But the animosity that existed between husband and wife never disappeared completely.  Thinking with a shudder of disgust of all the other women Jose had been with, Leonora would not let him touch her.   He had not kept his end of his marriage vows, why should she?   It only bothered her a little that he would wait until Ana Maria fell asleep, then sneak out to meet one of his mistresses.

     Then the revolution broke out.  Jose had left one night as he usually did and just never came back.  Leonora had to learn from his most current girlfriend that he had joined up with Padre Hidalgo's army.

     The region where Leonora and her family lived had been the heart of the final battle.  They had gathered what they could of their belongings and had fled..  Traveling with her parents and sisters, Leonora and Ana Maria had made their way north, away from the fighting.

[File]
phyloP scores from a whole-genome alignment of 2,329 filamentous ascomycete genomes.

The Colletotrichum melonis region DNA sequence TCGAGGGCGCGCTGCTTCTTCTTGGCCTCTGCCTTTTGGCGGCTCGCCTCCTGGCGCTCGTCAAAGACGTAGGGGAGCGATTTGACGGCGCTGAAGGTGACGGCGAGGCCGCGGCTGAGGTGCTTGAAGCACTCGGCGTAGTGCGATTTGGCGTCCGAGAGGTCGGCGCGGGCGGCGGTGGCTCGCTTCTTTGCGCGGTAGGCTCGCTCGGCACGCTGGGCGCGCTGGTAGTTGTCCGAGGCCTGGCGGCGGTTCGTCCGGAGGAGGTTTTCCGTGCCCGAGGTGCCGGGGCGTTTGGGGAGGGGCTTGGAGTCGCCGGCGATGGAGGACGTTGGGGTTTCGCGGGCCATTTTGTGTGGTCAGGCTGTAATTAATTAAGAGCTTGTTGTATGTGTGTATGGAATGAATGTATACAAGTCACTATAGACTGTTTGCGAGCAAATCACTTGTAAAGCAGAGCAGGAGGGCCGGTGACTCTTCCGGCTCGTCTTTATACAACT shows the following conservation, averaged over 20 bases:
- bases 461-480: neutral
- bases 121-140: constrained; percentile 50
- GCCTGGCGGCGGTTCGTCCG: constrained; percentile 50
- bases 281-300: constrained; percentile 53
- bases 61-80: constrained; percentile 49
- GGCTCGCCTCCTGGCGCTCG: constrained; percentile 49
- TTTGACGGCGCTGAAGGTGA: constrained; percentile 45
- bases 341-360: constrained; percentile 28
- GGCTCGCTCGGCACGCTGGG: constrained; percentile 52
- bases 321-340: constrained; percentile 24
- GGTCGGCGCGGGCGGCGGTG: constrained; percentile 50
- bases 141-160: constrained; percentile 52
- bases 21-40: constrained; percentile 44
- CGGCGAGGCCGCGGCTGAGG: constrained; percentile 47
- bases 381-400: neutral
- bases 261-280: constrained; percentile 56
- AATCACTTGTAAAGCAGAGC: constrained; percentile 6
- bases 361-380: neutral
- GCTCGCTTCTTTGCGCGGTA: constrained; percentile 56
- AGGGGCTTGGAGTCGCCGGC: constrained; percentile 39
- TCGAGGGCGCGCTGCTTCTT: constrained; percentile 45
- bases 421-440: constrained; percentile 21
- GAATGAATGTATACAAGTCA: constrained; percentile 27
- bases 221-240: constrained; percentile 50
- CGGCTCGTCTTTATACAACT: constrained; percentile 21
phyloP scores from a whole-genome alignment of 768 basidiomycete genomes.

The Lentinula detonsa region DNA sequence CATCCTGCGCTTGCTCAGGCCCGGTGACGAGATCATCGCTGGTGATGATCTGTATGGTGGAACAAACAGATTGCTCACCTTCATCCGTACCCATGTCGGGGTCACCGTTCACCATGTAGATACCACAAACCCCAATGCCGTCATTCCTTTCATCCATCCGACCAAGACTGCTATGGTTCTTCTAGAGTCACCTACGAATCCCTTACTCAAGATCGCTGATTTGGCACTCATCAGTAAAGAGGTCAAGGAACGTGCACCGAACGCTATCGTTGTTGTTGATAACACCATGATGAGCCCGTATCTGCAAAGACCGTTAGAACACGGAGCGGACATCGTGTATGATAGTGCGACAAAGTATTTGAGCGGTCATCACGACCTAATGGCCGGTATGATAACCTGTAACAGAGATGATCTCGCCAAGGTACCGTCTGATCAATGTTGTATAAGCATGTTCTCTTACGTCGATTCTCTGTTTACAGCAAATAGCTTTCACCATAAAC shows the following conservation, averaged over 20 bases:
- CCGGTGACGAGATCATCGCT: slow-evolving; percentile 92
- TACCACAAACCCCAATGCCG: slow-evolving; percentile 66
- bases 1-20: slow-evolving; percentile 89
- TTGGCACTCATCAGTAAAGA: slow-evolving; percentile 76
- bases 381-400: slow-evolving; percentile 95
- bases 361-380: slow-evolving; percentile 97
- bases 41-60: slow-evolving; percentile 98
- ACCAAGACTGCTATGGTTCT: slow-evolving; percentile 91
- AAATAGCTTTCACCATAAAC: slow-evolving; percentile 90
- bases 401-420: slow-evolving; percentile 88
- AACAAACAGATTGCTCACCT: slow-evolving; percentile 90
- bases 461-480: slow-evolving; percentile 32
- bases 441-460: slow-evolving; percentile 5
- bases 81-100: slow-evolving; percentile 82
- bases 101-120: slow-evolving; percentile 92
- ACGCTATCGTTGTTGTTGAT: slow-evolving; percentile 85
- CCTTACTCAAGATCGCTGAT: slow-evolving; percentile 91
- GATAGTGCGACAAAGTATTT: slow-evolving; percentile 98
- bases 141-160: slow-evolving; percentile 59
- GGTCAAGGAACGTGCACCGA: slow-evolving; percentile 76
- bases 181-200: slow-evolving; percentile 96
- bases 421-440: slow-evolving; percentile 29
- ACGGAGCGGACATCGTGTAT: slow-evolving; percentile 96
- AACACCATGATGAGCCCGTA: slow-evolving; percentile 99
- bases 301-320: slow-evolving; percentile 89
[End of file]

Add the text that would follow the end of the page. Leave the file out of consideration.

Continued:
First the Vasquez family went to Mazatlan, where Gaspar's brother, Leonora's uncle, lived.  Then they moved on to Culiacán where an aunt resided.

     It was while they were there, they heard of Jose's death.  After three months the rest of Leonora's family went back to Guadalajara but she stayed behind in Culiacán.  Tia Federica was her mother's eldest sister so she was also a seamstress.  She had been widowed for about ten years.  Her five sons were all grown up and had  moved away.

     She welcomed her niece and grandniece with open arms.  Leonora worked at Federica's dressmaking shop and the young Ana Maria was taught to sew as soon as she could be trusted with a needle.  This happy situation had lasted for nine years, until Ana Maria was twelve.  Then Tia Federica had died.

     Leonora's cousins had swooped down upon their mother's estate, selling her business and dividing the profits amongst themselves.  She and Ana Maria had found themselves without a home once again.

     She had too much pride to return to her family.  There were just too many bad memories back in Guadalajara.